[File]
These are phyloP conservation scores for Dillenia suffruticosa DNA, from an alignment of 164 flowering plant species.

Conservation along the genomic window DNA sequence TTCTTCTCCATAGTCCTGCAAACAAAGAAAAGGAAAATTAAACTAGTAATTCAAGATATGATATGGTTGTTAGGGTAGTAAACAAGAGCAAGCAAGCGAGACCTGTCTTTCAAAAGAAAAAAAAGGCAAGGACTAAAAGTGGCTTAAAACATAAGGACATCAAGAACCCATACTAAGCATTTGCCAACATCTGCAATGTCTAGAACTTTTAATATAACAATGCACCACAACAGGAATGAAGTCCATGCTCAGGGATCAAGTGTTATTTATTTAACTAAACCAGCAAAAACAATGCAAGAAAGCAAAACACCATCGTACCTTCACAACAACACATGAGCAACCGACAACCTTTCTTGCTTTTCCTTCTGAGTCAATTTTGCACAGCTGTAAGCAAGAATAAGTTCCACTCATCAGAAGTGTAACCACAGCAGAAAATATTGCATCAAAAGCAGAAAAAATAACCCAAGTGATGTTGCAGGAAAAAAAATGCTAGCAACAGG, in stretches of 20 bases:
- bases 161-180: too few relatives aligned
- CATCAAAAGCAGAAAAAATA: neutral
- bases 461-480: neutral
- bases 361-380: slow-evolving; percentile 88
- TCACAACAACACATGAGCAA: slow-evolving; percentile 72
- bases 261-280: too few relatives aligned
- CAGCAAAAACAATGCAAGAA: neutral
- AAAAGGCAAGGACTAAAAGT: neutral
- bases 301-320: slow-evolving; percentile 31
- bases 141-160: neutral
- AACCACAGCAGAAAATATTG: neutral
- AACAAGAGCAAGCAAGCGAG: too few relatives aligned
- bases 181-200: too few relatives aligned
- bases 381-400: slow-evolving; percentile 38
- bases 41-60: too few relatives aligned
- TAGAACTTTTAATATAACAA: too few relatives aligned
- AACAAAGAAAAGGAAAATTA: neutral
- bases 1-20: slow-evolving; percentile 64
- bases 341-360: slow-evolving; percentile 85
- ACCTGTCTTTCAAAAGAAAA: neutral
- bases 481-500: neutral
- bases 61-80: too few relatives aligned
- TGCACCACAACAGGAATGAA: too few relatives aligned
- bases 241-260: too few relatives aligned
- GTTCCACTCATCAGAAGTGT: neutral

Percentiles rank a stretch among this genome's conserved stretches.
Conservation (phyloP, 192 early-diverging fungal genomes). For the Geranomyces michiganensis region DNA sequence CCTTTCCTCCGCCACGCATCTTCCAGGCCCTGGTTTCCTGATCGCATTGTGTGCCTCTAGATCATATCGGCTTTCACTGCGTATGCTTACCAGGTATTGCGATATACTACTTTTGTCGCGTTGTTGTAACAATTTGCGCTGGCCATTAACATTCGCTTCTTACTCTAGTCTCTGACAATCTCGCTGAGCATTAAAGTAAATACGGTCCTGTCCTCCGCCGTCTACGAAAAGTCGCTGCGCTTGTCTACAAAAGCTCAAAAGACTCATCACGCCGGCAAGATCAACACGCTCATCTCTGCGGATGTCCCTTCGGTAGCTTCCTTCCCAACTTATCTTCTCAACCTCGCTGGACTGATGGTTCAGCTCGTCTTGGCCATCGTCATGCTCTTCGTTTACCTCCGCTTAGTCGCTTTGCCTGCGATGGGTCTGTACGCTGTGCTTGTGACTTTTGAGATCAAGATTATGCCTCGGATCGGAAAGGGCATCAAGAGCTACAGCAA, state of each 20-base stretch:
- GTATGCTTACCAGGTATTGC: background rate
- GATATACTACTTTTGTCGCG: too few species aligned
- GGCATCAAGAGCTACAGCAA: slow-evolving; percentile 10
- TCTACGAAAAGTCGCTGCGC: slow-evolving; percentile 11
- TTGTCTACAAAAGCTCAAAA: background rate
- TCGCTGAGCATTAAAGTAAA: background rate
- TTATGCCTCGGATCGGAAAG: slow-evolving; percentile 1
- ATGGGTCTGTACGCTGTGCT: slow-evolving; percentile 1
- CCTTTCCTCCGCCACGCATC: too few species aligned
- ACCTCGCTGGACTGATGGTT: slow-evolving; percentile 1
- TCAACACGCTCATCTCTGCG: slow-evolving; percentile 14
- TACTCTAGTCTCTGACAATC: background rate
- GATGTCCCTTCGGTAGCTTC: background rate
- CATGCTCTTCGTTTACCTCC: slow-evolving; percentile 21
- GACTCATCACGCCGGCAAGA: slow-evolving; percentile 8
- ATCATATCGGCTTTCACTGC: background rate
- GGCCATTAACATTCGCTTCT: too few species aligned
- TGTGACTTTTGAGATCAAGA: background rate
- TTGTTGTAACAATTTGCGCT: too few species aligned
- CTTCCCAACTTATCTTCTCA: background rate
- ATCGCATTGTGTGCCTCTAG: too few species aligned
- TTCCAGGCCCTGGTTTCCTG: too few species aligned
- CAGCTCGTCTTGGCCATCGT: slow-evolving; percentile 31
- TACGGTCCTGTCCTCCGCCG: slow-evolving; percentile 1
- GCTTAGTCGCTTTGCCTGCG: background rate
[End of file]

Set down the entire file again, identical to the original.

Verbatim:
These are phyloP conservation scores for Dillenia suffruticosa DNA, from an alignment of 164 flowering plant species.

Conservation along the genomic window DNA sequence TTCTTCTCCATAGTCCTGCAAACAAAGAAAAGGAAAATTAAACTAGTAATTCAAGATATGATATGGTTGTTAGGGTAGTAAACAAGAGCAAGCAAGCGAGACCTGTCTTTCAAAAGAAAAAAAAGGCAAGGACTAAAAGTGGCTTAAAACATAAGGACATCAAGAACCCATACTAAGCATTTGCCAACATCTGCAATGTCTAGAACTTTTAATATAACAATGCACCACAACAGGAATGAAGTCCATGCTCAGGGATCAAGTGTTATTTATTTAACTAAACCAGCAAAAACAATGCAAGAAAGCAAAACACCATCGTACCTTCACAACAACACATGAGCAACCGACAACCTTTCTTGCTTTTCCTTCTGAGTCAATTTTGCACAGCTGTAAGCAAGAATAAGTTCCACTCATCAGAAGTGTAACCACAGCAGAAAATATTGCATCAAAAGCAGAAAAAATAACCCAAGTGATGTTGCAGGAAAAAAAATGCTAGCAACAGG, in stretches of 20 bases:
- bases 161-180: too few relatives aligned
- CATCAAAAGCAGAAAAAATA: neutral
- bases 461-480: neutral
- bases 361-380: slow-evolving; percentile 88
- TCACAACAACACATGAGCAA: slow-evolving; percentile 72
- bases 261-280: too few relatives aligned
- CAGCAAAAACAATGCAAGAA: neutral
- AAAAGGCAAGGACTAAAAGT: neutral
- bases 301-320: slow-evolving; percentile 31
- bases 141-160: neutral
- AACCACAGCAGAAAATATTG: neutral
- AACAAGAGCAAGCAAGCGAG: too few relatives aligned
- bases 181-200: too few relatives aligned
- bases 381-400: slow-evolving; percentile 38
- bases 41-60: too few relatives aligned
- TAGAACTTTTAATATAACAA: too few relatives aligned
- AACAAAGAAAAGGAAAATTA: neutral
- bases 1-20: slow-evolving; percentile 64
- bases 341-360: slow-evolving; percentile 85
- ACCTGTCTTTCAAAAGAAAA: neutral
- bases 481-500: neutral
- bases 61-80: too few relatives aligned
- TGCACCACAACAGGAATGAA: too few relatives aligned
- bases 241-260: too few relatives aligned
- GTTCCACTCATCAGAAGTGT: neutral

Percentiles rank a stretch among this genome's conserved stretches.
Conservation (phyloP, 192 early-diverging fungal genomes). For the Geranomyces michiganensis region DNA sequence CCTTTCCTCCGCCACGCATCTTCCAGGCCCTGGTTTCCTGATCGCATTGTGTGCCTCTAGATCATATCGGCTTTCACTGCGTATGCTTACCAGGTATTGCGATATACTACTTTTGTCGCGTTGTTGTAACAATTTGCGCTGGCCATTAACATTCGCTTCTTACTCTAGTCTCTGACAATCTCGCTGAGCATTAAAGTAAATACGGTCCTGTCCTCCGCCGTCTACGAAAAGTCGCTGCGCTTGTCTACAAAAGCTCAAAAGACTCATCACGCCGGCAAGATCAACACGCTCATCTCTGCGGATGTCCCTTCGGTAGCTTCCTTCCCAACTTATCTTCTCAACCTCGCTGGACTGATGGTTCAGCTCGTCTTGGCCATCGTCATGCTCTTCGTTTACCTCCGCTTAGTCGCTTTGCCTGCGATGGGTCTGTACGCTGTGCTTGTGACTTTTGAGATCAAGATTATGCCTCGGATCGGAAAGGGCATCAAGAGCTACAGCAA, state of each 20-base stretch:
- GTATGCTTACCAGGTATTGC: background rate
- GATATACTACTTTTGTCGCG: too few species aligned
- GGCATCAAGAGCTACAGCAA: slow-evolving; percentile 10
- TCTACGAAAAGTCGCTGCGC: slow-evolving; percentile 11
- TTGTCTACAAAAGCTCAAAA: background rate
- TCGCTGAGCATTAAAGTAAA: background rate
- TTATGCCTCGGATCGGAAAG: slow-evolving; percentile 1
- ATGGGTCTGTACGCTGTGCT: slow-evolving; percentile 1
- CCTTTCCTCCGCCACGCATC: too few species aligned
- ACCTCGCTGGACTGATGGTT: slow-evolving; percentile 1
- TCAACACGCTCATCTCTGCG: slow-evolving; percentile 14
- TACTCTAGTCTCTGACAATC: background rate
- GATGTCCCTTCGGTAGCTTC: background rate
- CATGCTCTTCGTTTACCTCC: slow-evolving; percentile 21
- GACTCATCACGCCGGCAAGA: slow-evolving; percentile 8
- ATCATATCGGCTTTCACTGC: background rate
- GGCCATTAACATTCGCTTCT: too few species aligned
- TGTGACTTTTGAGATCAAGA: background rate
- TTGTTGTAACAATTTGCGCT: too few species aligned
- CTTCCCAACTTATCTTCTCA: background rate
- ATCGCATTGTGTGCCTCTAG: too few species aligned
- TTCCAGGCCCTGGTTTCCTG: too few species aligned
- CAGCTCGTCTTGGCCATCGT: slow-evolving; percentile 31
- TACGGTCCTGTCCTCCGCCG: slow-evolving; percentile 1
- GCTTAGTCGCTTTGCCTGCG: background rate